Horse racing

Barry Pang is an identified public figure involved in Australian Horse racing[6] [7]and is an owner of horses who have won group 1 races. Marwong won the Caulfield Guineas in 1987. Pang was a part owner of the Melbourne Cup 2013 winner horse Fiorente[8] under trainer Gai Waterhouse. In 2019 Cape Of Good Hope won the Caulfield Stakes with trainer David Hayes. Barry Pang continues to invest in racing horses.

Australian art

In the late 90s, Barry and Anne Pang began an art consultancy firm dealing in Australian fine art called Artpreciation. It dealt primarily with Australian paintings and focussed on improving awareness and furthering investment in the Australian art market[9]. Upon retirement from the art market, The Barry & Anne Pang Collection was auctioned off in 2015[10].

Family

Barry is married to Anne Pang (黄碧瑶) who is also a kung fu practitioner. Anne began training with Barry in 1974 and has received the Tribute Award for Women’s Self Defence Instructor, from Blitz Magazine in 1998. Their two children are Chris Pang (吴育刚), the actor, and John Pang (吴育家). Barry Pang is also related to Bruce Lee with his grandfather being Lee’s Grandfather’s brother.

Awards

1996 Blitz Magazine Hall of Fame Kung Fu Tribute Award.

In the media

              

References

  1. "How the Pangs found a long term plan for Success". The Asian Executive. Third Quarter Edition. 2012.
  2. Hutchison, Tracee (8 November 2013). "Inside story from the winning Melbourne Cup camp". Australian Broadcasting Corporation - Inside Story. Retrieved 24 June 2020.{{cite news}}: CS1 maint: url-status (link)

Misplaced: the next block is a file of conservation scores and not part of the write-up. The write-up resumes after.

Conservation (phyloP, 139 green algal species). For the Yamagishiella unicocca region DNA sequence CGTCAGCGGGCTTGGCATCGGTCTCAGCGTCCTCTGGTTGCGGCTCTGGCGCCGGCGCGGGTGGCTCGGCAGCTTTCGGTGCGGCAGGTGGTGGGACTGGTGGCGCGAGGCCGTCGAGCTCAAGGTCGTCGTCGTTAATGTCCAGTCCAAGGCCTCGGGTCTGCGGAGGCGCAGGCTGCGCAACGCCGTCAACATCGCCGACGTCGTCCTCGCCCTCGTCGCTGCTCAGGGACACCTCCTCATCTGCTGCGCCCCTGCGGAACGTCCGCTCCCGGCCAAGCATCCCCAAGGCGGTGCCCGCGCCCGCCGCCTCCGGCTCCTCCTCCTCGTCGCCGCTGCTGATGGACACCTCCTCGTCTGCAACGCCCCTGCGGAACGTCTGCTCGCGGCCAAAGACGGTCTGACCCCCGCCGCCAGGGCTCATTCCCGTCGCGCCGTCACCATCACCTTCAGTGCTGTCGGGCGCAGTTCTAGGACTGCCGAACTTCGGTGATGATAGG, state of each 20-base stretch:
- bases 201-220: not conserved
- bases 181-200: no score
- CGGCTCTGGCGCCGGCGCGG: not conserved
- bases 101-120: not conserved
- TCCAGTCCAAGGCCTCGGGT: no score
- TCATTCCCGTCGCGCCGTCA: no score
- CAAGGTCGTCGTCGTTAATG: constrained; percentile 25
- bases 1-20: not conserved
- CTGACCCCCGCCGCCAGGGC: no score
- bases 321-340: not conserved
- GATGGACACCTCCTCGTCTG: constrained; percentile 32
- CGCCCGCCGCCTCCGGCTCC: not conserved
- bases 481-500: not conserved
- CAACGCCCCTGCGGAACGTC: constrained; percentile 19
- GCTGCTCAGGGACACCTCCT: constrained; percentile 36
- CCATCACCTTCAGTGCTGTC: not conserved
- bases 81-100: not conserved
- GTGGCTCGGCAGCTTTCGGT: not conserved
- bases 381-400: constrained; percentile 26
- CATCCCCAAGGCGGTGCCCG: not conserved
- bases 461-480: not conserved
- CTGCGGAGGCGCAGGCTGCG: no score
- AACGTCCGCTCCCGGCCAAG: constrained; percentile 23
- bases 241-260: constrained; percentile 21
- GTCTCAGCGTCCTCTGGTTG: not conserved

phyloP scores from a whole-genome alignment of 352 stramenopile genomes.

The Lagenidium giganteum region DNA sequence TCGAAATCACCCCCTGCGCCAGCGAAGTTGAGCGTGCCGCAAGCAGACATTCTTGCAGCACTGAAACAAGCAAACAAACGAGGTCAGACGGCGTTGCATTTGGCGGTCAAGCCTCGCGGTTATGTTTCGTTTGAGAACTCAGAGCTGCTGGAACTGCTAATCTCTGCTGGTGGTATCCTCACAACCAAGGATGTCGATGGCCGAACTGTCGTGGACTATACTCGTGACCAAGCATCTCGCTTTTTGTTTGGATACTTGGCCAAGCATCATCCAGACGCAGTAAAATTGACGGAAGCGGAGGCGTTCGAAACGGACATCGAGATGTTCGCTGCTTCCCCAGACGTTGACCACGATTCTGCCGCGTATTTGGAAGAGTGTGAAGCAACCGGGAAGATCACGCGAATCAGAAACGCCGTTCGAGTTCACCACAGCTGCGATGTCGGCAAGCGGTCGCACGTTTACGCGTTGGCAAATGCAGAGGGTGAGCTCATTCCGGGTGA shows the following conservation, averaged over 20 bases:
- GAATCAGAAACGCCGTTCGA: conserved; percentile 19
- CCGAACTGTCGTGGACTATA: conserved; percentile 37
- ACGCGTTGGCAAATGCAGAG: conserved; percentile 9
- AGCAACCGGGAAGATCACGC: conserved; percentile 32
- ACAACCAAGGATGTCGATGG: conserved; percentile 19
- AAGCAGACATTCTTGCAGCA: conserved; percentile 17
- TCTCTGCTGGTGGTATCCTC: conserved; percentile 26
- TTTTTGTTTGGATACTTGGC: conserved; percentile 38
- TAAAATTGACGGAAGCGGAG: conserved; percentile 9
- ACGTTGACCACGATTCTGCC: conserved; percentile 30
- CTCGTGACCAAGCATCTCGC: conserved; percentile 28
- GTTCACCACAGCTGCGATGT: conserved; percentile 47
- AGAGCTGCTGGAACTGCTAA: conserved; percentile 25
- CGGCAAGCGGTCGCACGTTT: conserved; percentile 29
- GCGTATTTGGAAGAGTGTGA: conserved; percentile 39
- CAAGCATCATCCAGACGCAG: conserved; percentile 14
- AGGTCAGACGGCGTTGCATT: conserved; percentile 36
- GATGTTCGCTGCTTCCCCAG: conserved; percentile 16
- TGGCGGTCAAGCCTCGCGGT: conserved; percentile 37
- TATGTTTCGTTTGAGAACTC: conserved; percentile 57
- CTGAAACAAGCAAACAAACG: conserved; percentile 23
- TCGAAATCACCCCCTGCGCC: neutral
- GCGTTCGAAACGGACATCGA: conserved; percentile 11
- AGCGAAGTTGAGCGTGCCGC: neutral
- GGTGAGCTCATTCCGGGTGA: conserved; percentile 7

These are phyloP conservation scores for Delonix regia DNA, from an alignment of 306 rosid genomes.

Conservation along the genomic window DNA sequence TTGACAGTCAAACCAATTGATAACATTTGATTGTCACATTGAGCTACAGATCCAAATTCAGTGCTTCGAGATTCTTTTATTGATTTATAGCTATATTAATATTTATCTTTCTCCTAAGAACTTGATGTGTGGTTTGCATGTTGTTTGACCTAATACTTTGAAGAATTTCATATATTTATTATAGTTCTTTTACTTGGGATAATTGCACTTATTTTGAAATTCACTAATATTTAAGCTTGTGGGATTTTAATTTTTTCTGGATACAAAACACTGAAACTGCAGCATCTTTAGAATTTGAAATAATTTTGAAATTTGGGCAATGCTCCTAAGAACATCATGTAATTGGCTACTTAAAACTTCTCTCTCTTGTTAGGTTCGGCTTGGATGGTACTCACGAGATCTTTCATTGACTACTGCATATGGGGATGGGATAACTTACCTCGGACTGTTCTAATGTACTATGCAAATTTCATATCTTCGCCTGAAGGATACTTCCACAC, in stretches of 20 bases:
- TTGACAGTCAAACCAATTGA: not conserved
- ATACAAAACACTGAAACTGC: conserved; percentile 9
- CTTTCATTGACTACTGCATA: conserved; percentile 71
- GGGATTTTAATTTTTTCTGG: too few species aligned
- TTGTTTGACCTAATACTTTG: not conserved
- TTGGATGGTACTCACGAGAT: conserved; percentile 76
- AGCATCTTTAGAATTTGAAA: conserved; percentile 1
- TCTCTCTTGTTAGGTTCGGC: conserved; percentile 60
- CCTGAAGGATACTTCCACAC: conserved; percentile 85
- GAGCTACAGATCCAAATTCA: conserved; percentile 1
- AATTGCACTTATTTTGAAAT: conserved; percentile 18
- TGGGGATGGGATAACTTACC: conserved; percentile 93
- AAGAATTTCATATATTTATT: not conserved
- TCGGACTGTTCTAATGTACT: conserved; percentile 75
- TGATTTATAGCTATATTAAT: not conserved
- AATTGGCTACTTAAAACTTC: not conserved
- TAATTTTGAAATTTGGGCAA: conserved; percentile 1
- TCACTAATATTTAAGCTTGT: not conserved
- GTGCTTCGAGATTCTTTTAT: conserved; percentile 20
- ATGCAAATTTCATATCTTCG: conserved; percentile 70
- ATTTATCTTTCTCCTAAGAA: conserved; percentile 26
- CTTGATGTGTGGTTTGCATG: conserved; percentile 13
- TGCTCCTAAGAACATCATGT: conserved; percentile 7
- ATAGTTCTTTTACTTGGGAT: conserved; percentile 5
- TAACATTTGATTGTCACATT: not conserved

3. Hutchinson, Tracee. "ABC Inside Story - Video". Youtube. Retrieved 24 June 2020.{{cite web}}: CS1 maint: url-status (link)
  4. "Kung Fu of the Dragon". Real Kung Fu. Volume 1 Number 6: 30–45. 1976. {{cite journal}}: |volume= has extra text (help)
  5. "RMIT Kung Fu Club". Retrieved 24 June 2020.{{cite web}}: CS1 maint: url-status (link)
  6. "GAI WATERHOUSE'S MIGHTY FIORENTE ON FORM AND ON TRACK TO TAKE ON THE 2013 EMIRATES MELBOURNE CUP". The Asian Executive. SPECIAL SPRING RACING CARNIVAL EDITION 2013: 20–25. 2013.
  7. "Barry Pang Interview". A Turf Fascination. 28 January 2015. Retrieved 24 June 2020.{{cite web}}: CS1 maint: url-status (link)
  8. King, Martin (1 November 2019). "What's it like to win the coveted Melbourne Cup?". 9 News, A Current Affair. Retrieved 24 June 2020.{{cite news}}: CS1 maint: url-status (link)
  9. "Art tipped to be the next big commodity". The Sydney Morning Herald. 3 December 2005.{{cite news}}: CS1 maint: url-status (link)
  10. O’Sullivan, Jane (7 October 2015). "Pangs to offload art collection dominated by Australian blue chips". Australian Financial Review. Retrieved 24 June 2020.{{cite news}}: CS1 maint: url-status (link)

External links

This article "Barry Pang" is from Wikipedia. The list of its authors can be seen in its historical. Articles taken from Draft Namespace on Wikipedia could be accessed on Wikipedia's Draft Namespace.